Opera is rarely noted for its gunfights and action sequences. Though, to be fair, plenty of people suffer dramatic endings, commonly after a heartfelt aria that goes on for a suspiciously long time given the alleged condition of the singer.
And yet the magnificent Vienna State Opera (Staatsoper) played a major role in one of 2015’s biggest action movies: Mission Impossible 5: Rogue Nation. They even held the movie’s world premiere there.
(The opera house has enjoyed cameo roles in a few other movies, too. Before Sunrise, for example.)
- See also: Vienna in film and song
MI5 in Vienna
The 5th installment in the MI franchise stars Tom Cruise as agent Ethan Hunt, Simon Pegg as his able colleague Benji Dunn, and Rebecca Ferguson as the mysterious British agent Ilsa Faust.
All three appear in the Vienna scenes. These last around 20 minutes, and begin with an aerial view of the city’s old town at night – you can spot Stephansdom cathedral bottom left in the picture.
We then see Benji getting out of a subway train, making his way through the station to eventually reach the Staatsoper.
(The State Opera House)
This train is on the U2 line and the station is Schottenring. In real life, leaving the U2 at Schottenring would mean rather a long walk to the opera house. You should stay on the subway for another five stops to Karlsplatz (in the first train scene, Karlsplatz appears as the final destination on the electronic platform signs).
A little later, it is indeed the Karlsplatz station that Benji emerges from into the bright lights of what looks like a Staatsoper premiere attended by the Austrian chancellor.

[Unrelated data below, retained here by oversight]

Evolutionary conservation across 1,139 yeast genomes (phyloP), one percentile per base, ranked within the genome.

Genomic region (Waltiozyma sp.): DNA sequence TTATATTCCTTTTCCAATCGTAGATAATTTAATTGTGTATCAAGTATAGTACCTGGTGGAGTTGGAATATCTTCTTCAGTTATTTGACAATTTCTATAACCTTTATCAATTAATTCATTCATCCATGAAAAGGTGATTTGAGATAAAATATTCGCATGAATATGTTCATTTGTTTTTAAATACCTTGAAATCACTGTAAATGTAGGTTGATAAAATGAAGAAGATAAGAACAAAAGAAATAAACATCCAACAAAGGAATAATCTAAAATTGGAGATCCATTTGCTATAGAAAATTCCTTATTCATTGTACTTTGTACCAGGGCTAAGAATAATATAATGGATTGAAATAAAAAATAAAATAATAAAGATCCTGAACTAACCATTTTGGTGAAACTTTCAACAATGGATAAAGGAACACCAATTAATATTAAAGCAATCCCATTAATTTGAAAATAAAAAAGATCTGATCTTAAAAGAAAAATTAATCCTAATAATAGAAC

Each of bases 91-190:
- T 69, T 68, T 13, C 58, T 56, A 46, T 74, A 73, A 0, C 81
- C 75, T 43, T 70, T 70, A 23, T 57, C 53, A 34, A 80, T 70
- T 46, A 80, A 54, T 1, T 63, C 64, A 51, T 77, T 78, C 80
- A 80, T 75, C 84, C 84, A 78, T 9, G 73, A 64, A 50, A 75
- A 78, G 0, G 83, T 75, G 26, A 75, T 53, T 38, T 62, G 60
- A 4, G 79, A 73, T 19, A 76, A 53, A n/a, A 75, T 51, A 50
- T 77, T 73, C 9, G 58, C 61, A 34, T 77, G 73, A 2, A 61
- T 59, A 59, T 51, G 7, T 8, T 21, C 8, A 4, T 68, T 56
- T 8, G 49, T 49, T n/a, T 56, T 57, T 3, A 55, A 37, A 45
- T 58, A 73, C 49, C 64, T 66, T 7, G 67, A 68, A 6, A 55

As an aside, Benji then seems to head over to the opera house by crossing the Ring boulevard directly from the top of the station escalator.
Don’t try that in real life. Technically, it’s illegal (given the close proximity of a pedestrian crossing), and the heavy traffic on the Ring might not appreciate your saunter across four lanes and two sets of tramlines.
(The Opera House at night)
The action then switches to inside the Staatsoper, where you can, for example, see the beautiful staircases and seating areas.
The performance is Turandot by Puccini, perhaps most famous for the Nessun Dorma aria (which provides the musical backdrop to some of the subsequent scenes). The world-famous Vienna Philharmonic Orchestra recorded around 20 minutes of classical music for the movie.
The Mission Impossible scenes inside the opera house feature a mix of shots from within the actual building and a stage in a London studio, but the crew filmed all the external scenes on location (much to the joy of Viennese celebrity spotters).
Should you wish to experience the likes of Turandot in the Staatsoper in real life, it’s easier (and cheaper) than you might think: they sell standing tickets on the night of performances for €10. If you just want to take a look around the insides of the building, try the guided tour.